Sky Condos by
DCPP Arquitectos

| 19 comments
Sky Condos by DCPP

Vertiginous swimming pools would cantilever like diving boards from every apartment in this tower proposed for Lima, Peru, by Mexican studio DCPP Arquitectos.

Sky Condos by DCPP

The 20-storey residential building would be constructed beside a golf course in the east of the city and feature a transparent glass facade and a series of elevated courtyards.

Sky Condos by DCPP

The concrete swimming pools would jut out from each of the courtyards and are pictured in the architect's drawings without any safety rails.

Sky Condos by DCPP

We've previously featured proposals for a much taller skyscraper with a projecting swimming pool - see it here.

Sky Condos by DCPP

See all our stories about skyscrapers »

Sky Condos by DCPP

Here's a project description from DCPP:


Sky Condos Located on a privileged area of the City of Lima and with views towards the golf course, we sought to create an icon for the future, a new luxury housing concept in Latin America; combining the idea of incorporating the exterior space to the interior life of the apartments and creating a new relation between public and private areas.

Sky Condos by DCPP

We wanted to get away from the traditional tower; instead of piling up a series of identical apartments, we created three types that adjust to different necessities; each one with a clear individuality using the privative exterior spaces as our main core.

Sky Condos by DCPP

Ground floor plan

We believe that an apartment shouldn’t lack exterior spaces; this is why our main space in each apartment is the exterior public area which contains the pool and a series of terraces that bring dynamism to the whole tower.

Sky Condos by DCPP

Upper floor plan 1

These terraces fill the apartment with natural light and create a game of lights and shadows.

Sky Condos by DCPP

Upper floor plan 2

The 20 floor tower has a facade that is mainly transparent allowing the integration of the building to the exterior; generating crossed ventilation and natural lighting in all the spaces without sacrificing the privacy inside the apartments.

Sky Condos by DCPP

Upper floor plan 3

The floor plan is open looking for a transparency all along the plot and generating the sensation that the apartments are suspended.

Sky Condos by DCPP

Upper floor plan 4

Sky Condos by DCPP

Upper floor plan 5

Sky Condos by DCPP

Upper floor plan 6

Sky Condos by DCPP

Upper floor plan 7

  • dgman

    You could go down with the elevator, BUT you could also try pool-hopping.

  • cethuesen

    The static engineer would have a heart attack.

  • Architom

    Those cantilevers look awfully thin to deal with all the weight from the water and also it seems they've forgotten that pools need plant rooms.

  • Daniela

    This is just a competition entry. You can find it on <a href="http://www.arquitectum.com” target=”_blank”>www.arquitectum.com.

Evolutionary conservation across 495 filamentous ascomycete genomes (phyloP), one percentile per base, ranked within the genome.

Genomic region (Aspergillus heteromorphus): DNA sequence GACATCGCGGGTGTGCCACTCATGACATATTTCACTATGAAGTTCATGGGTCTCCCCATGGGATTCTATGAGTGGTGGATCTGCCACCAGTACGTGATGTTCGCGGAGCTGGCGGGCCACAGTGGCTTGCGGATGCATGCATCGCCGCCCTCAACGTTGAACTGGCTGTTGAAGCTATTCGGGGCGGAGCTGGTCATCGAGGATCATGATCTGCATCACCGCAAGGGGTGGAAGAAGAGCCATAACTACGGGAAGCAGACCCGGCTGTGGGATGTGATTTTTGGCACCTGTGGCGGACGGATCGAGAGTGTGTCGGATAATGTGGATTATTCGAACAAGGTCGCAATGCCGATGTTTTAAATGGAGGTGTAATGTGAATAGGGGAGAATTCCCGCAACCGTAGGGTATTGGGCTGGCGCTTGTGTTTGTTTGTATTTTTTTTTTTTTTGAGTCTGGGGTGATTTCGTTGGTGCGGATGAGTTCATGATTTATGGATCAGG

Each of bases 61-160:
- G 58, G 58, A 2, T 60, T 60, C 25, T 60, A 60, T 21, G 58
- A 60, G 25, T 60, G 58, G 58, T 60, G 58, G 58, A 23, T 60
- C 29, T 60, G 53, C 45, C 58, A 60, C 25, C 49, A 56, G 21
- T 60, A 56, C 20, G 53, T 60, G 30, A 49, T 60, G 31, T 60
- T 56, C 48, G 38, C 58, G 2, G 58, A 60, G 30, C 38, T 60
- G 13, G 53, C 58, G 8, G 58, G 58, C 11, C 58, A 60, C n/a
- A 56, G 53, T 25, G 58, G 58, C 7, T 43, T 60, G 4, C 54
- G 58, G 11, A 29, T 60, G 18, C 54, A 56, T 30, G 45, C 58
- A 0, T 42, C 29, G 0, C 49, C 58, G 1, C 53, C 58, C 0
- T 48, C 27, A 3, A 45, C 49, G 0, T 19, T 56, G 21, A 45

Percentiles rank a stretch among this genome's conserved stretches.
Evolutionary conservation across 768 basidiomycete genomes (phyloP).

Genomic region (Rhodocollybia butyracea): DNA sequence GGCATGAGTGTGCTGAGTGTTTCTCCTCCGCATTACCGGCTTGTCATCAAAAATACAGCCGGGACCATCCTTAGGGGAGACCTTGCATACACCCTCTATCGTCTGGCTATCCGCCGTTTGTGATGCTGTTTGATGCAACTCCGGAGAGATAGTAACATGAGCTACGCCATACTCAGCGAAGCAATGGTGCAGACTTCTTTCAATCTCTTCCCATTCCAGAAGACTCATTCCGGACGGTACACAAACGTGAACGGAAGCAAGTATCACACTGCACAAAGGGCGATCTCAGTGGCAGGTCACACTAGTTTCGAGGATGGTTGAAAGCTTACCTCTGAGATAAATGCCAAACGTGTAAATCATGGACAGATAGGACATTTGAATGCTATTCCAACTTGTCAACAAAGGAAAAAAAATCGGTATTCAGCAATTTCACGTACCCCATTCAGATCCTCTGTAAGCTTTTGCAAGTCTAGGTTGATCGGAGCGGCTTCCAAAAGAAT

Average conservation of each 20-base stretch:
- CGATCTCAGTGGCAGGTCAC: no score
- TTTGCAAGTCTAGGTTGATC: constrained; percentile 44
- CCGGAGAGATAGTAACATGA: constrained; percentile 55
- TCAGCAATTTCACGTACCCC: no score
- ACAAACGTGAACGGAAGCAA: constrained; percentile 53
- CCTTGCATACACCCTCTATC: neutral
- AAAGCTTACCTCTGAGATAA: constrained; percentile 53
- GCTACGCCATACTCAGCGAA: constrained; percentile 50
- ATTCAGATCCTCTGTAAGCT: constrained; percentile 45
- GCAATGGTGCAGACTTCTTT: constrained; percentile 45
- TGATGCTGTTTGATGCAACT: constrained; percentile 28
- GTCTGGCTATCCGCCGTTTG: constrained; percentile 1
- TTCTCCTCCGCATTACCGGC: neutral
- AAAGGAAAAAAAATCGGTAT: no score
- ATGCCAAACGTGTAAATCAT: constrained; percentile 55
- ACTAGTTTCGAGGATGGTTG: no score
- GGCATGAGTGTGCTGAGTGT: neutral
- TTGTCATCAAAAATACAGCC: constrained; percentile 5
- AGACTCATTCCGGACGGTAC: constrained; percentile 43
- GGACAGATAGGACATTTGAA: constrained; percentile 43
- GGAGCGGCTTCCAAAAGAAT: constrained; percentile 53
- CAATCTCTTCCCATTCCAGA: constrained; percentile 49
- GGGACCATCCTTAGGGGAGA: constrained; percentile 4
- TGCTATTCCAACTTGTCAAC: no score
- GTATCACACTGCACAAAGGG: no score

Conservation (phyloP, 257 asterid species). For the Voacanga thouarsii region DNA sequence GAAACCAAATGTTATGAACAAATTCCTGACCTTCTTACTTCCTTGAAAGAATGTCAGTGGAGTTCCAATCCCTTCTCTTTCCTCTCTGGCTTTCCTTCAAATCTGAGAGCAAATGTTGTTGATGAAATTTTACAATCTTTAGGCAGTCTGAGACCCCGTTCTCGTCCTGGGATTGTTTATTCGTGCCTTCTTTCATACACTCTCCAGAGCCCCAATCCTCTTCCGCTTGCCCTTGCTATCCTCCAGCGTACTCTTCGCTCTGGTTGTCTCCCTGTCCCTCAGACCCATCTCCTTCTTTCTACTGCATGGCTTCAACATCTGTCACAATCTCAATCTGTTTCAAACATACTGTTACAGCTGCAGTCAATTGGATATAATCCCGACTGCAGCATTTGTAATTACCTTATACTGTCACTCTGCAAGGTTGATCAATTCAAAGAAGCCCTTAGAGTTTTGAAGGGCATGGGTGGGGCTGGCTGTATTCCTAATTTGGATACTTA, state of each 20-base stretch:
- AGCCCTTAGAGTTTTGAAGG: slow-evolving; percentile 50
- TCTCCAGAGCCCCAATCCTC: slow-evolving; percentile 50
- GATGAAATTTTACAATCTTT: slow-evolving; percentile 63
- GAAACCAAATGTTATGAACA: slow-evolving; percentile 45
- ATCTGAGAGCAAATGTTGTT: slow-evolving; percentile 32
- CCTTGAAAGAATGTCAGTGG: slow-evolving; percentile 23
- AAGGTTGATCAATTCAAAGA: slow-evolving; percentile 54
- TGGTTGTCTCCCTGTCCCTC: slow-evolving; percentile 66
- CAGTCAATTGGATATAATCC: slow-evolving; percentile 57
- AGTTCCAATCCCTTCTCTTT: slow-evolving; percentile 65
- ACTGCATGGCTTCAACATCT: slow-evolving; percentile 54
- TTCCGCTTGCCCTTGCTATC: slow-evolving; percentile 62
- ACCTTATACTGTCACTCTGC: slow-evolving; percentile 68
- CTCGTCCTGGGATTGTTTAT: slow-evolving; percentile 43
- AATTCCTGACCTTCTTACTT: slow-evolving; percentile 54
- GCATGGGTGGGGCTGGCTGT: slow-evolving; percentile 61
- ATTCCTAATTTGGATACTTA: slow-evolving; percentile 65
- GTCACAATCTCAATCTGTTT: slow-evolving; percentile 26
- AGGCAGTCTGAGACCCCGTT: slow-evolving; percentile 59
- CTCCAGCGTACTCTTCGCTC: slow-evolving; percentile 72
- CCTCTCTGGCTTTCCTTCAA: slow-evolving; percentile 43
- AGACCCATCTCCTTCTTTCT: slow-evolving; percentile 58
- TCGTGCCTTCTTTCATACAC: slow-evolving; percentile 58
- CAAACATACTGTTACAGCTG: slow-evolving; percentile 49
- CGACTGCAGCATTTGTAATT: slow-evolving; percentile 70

Ironically enough, the project that won is the exact opposite of this one, a plain boring facade.

    • steve

      I think with all the media coverage the developer and the competition organizers are having a very bad time.

  • steve

    I would love to swim there!

  • http://granthammond.com/ Grant Hammond

    The structural engineer would have a nervous breakdown building this structure.

  • Rafel

    In such a poor city I suppose it is better to avoid showing such luxury. Besides, it is very hot, so many glass windows seem problematic.

    • Jack

      It could be more interesting if they’d developed the environmental concept by using evaporative cooling from the pools. Cascading waterfalls to an interior courtyard perhaps.

  • http://dailygrail.com/ Red Pill Junkie

    Super Mario, anyone? ;)

  • http://twitter.com/TheElementGuy @TheElementGuy

    Crazy idea. Imagine how this would react if an earthquake shook the ground hard.

  • http://featurezoo.net memorexe

    Might make more sensel if the pools could be pushed back into the building, like cupboard drawers, after use.

  • Matteo

    The big question with those pools would be durability. Assuming the cantilevers could take it, how would those pools stand against time? I can imagine a lot of problems with leaks and structural integrity degradation due to stress occurring. But it’s a lovely design and the idea of individual pools is a great one.

  • Jordin Panzram

    Not even the fancy renders can save this turkey…

  • dg1

    You guys are taking this too seriously. Looks great. Impossible to build but stretches our thinking.

  • shaun

    Major mistake, that the floors of the pools are not glass…

  • BenH

    Getting splashed from the neighbors above : /

  • Muamer

    I think at the first sign of wind- or earthquake-caused reverberation it will collapse. The beam balance is poor: it will drag each floor downwards. Maybe, JUST maybe, it would survive with tensile cables. Maintenance of the pools is questionable and expensive. Anyway, clean and neat design :-O}–

  • SteveLeo

    Looks like the Sum-41 video for In Too Deep where he jumps from one board to the other.